"When we stand still, we're always moving," says Kathleen Turano, associate professor of ophthalmology at Hopkins's Wilmer Eye Institute. A contradiction? Not exactly. If you stand with your feet planted firmly on the ground, as ramrod straight as a West Point cadet, you are, by most interpretations, standing still. However, technically, as a sophisticated apparatus known as a force platform would show, you are, almost imperceptibly, swaying.
So, given our innate oscillatory state, what keeps us from falling down? One theory says that the central visual system plays a large role. In a series of studies, Turano has found evidence to support that theory.
Three systems--the visual, somatosensory (pertaining to touch), and vestibular (the movement of the head, as determined by an inner ear mechanism)--provide sensory information that allows us to maintain our balance, notes Turano. Recent research indicates that people can lack reliable feedback from one system and still maintain their balance. Imagine standing on a plush carpet or a slippery floor (in which your somatosensory feedback is hindered). You can still maintain your posture because you use cues from the vestibular and visual systems. "But if you lose two of the three systems, posture stability is compromised," says Turano. A blind person has great difficulty walking on a slippery surface, for example. But Turano was interested in learning how great a role central vision plays in helping the body maintain its balance. (Central vision corresponds to the central 20ø of the visual field. A thumbnail held out at arm's length is roughly 1 1/2ø.) So using the force platform, she measured postural sway under two test conditions: in 19 patients with central vision loss due to macular degeneration; and in 20 people with normal vision.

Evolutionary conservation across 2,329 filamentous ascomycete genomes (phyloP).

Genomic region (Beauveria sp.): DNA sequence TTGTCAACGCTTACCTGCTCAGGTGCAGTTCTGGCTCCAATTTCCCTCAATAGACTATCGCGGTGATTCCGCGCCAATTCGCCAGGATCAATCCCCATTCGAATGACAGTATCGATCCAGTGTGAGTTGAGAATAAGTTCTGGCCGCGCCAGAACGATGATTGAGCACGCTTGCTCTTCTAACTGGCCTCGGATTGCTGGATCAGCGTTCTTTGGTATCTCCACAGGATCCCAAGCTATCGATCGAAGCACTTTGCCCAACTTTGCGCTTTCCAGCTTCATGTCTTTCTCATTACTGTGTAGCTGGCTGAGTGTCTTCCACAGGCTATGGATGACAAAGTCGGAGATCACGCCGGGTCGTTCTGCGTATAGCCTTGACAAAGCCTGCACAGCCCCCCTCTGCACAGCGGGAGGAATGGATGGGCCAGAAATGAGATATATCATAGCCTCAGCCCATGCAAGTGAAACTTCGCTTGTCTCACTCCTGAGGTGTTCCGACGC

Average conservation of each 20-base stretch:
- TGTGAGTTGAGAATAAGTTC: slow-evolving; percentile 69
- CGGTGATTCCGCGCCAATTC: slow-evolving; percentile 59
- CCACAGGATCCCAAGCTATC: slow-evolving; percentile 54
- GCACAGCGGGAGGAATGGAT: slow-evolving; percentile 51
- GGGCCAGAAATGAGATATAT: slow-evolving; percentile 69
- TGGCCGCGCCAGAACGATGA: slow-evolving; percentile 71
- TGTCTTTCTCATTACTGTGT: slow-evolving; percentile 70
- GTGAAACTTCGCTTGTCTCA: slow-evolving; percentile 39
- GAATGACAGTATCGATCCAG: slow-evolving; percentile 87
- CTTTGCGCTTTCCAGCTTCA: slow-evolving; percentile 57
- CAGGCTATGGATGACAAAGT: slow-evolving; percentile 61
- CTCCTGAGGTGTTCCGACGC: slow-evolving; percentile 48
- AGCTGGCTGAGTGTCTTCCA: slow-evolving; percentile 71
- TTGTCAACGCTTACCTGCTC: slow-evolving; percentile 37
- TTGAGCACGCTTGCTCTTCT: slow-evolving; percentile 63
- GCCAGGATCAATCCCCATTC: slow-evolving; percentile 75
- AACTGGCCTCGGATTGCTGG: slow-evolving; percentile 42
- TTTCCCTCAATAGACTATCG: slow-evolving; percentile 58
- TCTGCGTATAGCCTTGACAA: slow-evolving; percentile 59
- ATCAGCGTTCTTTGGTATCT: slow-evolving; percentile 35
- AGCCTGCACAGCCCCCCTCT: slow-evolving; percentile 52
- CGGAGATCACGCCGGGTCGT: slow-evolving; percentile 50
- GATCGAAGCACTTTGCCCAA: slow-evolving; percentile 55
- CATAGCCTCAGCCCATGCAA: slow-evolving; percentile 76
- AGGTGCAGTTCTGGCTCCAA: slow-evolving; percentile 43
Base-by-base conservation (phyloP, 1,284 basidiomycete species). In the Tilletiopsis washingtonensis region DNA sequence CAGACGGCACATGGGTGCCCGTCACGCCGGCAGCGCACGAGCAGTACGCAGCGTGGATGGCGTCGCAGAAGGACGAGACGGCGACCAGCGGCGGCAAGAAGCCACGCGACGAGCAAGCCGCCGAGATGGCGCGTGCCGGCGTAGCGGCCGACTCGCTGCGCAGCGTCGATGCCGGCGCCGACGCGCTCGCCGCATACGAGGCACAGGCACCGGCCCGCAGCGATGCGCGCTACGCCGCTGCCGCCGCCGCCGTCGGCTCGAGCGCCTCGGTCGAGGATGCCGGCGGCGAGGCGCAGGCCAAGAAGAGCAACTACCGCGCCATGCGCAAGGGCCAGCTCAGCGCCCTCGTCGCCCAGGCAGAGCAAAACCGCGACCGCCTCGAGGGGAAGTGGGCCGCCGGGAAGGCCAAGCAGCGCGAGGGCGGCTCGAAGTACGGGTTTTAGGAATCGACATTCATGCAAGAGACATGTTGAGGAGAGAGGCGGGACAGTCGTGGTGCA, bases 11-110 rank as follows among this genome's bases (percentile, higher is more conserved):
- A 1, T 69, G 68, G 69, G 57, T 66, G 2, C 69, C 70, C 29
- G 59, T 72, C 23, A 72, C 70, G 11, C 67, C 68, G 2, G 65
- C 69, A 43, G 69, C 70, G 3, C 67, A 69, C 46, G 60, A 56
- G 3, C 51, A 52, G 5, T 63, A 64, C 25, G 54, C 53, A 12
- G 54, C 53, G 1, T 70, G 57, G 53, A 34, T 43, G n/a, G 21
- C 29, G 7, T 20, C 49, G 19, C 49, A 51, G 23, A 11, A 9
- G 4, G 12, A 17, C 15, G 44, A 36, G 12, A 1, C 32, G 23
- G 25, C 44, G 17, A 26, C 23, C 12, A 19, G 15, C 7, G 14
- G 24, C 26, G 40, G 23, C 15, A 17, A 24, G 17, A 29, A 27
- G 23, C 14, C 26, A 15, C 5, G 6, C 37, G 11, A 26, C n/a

The platform measures force by means of four pressure transducers in its base. Volunteers place their feet within a pair of footprint outlines on the platform, and stand as still as possible, with their arms at their sides. The pressure transducers measure the difference in force applied between one transducer and the next. The greater the differential, the more a volunteer is swaying.
In one "lights off" test, the volunteers stood in the dark for 20 seconds. In the second "lights on" test, they stared at a pattern of dots on a screen straight in front of them for 20 seconds. The tests were repeated three times under each condition.
Turano hypothesized that volunteers would sway less when the lights were on because their central vision would supplement the vestibular and somatosensory senses in helping to maintain balance.